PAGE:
How Do Metal Vocalists Scream?

If you asked folks to try their best "metal scream," you'd likely get a whole bunch of differently goofy attempts. After all, folks like vocalist Jared Dines on YouTube asked the public for exactly this. Looking to the professionals: There's the raspy, but still tonal, vocal fry of James Hetfield from Metallica or Joe Duplantier of Gojira; the ultra-high, glass-shattering scream of Judas Priest's Rob Halford; the completely unintelligible low-lows of Cannibal Corse's George Fisher — and everything in between. Thrash, doom, power, or any other glint of metal: They've all got their versions of throaty rage.

Your own best attempt at these screams — shielded by the privacy of a shower or daily car commute, perhaps — would likely leave you coughing and gasping for air. Reason being, there's a very specific, very trainable set of vocal techniques that singers have to practice day in and day out in order to not permanently ruin their vocal chords. Anyone can scream for help or shout at a dog who peed on the carpet, but very few can do it night after night without going to the hospital. Matt Heafy from Trivium screamed incorrectly for years, for instance, and after a vocal blowout in 2014 thought he'd never sing again, as Metalhead Zone explains. In the end, screaming revolves around regulated breathing, muscular control, and using one's "false vocal folds," as sites like The Naked Vocalist explain.

Air flow vs. vocal chord tension

Former Archenemy lead vocalist Angela Gossow (above) ran a workshop about metal screaming where she went into the basics. And if anyone knows how to scream, it's Gossow, as the workshop on YouTube illustrates. For those who need to express themselves in this way and purge their inner fire, she says, learning is possible.

Vocal chords, located in the throat, open and close when someone talks. When someone sings, the vocal chords vibrate really quickly. As Power to Sing (also posted on YouTube) shows, vocal chords almost look like waves flowing open and closed. When someone shouts, the vocal chords lock up. Right above the vocal chords are the "false vocal folds," or ventricular folds, as The Naked Vocalist calls them. These are basically thick patches of muscle that tighten up when screaming.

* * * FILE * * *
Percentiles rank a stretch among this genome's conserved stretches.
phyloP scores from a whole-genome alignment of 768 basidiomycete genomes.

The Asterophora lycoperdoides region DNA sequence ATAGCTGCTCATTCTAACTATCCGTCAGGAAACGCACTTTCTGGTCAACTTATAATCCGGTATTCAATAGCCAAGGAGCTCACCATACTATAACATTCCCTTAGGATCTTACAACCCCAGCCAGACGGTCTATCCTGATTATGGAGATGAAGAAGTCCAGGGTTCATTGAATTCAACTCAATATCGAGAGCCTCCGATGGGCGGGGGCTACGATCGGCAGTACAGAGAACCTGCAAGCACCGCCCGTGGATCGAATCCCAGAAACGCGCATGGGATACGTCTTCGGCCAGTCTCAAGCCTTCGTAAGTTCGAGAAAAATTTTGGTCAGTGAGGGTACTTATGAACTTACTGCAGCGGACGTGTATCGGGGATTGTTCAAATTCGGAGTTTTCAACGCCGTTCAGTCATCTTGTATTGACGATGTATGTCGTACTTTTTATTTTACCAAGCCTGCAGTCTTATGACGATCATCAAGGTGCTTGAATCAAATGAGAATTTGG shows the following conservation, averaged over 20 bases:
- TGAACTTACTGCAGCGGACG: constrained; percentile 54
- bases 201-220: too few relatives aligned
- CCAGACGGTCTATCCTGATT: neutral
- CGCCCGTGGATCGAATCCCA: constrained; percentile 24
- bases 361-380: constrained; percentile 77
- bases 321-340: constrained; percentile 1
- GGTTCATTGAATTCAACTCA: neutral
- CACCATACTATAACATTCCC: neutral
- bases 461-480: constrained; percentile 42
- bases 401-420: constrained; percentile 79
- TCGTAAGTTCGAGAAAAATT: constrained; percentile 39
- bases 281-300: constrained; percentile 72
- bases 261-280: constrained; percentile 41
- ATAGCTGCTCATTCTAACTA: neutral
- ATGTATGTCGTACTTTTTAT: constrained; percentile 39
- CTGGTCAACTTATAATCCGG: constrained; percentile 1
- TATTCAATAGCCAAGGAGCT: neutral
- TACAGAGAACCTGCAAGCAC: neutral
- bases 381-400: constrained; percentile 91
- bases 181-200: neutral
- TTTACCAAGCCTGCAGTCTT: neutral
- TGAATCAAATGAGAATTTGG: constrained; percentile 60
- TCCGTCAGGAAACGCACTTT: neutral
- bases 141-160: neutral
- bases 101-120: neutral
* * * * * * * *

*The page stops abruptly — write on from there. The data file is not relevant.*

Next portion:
Screaming requires the right balance between "air pressure and vocal chord tension" to control the flow of air out of the lungs, throat, vocal chords, and ventricular folds. It's kind of a cousin skill to the "circular breathing" needed to play the bagpipes or didgeridoo. Per Sing and Scream, this method of control leads to every distorted, staticky, or creaky vocal sound a person can make, like those employed by metal vocalists.

Incorrect screaming can lead to "vocal nodules" that break a voice. Even Gossow had to take six months to relearn everything she knew about singing when she was diagnosed with nodules prior to an Archenemy tour in Japan, as Medchrome relates.

Perfected by babies and wielded by Vikings

On Metal Sucks, Dr. Krzysztof Izdebski of the Pacific Voice and Speech Foundation says that metal singers essentially re-learn the kind of "scream and growl, and inhalation and high pitch and whistle and low pitch" that comes naturally to babies. Using a 16,000-frame-per-second camera he discovered that screamer's vocal chords never touch at all, saying, "the vocal folds do open and vibrate but actually don't collide, and ... everything claps and dances, basically, and creates vibrations and creates acoustic orchestration ... The air that comes through produces turbulence, and the turbulence produces the sound."

Babies cry to get people's attention. In the same way, it makes sense that our ancestors shouted to scare away predators. After all, if you feel pain, like from a wolf's teeth or cat's claw, what do you do? Scream your brains out.

As PBS Learning points out, screaming was a part of not only metal and rock going back to Black Sabbath and Led Zeppelin, but back to Screamin' Jay Hawkin's "I Put on a Spell on You" (1956), a song once deemed too "weird and visceral" for the public, per The Current. And of course, Vikings were using growling, howling vocal stylings going back to the 10th century. "Never before have I heard uglier songs than those of the Vikings. The growling sound coming from their throats reminds me of dogs howling, only more untamed," one historian wrote. To that, metalheads proudly reply, "Yep, sounds about right."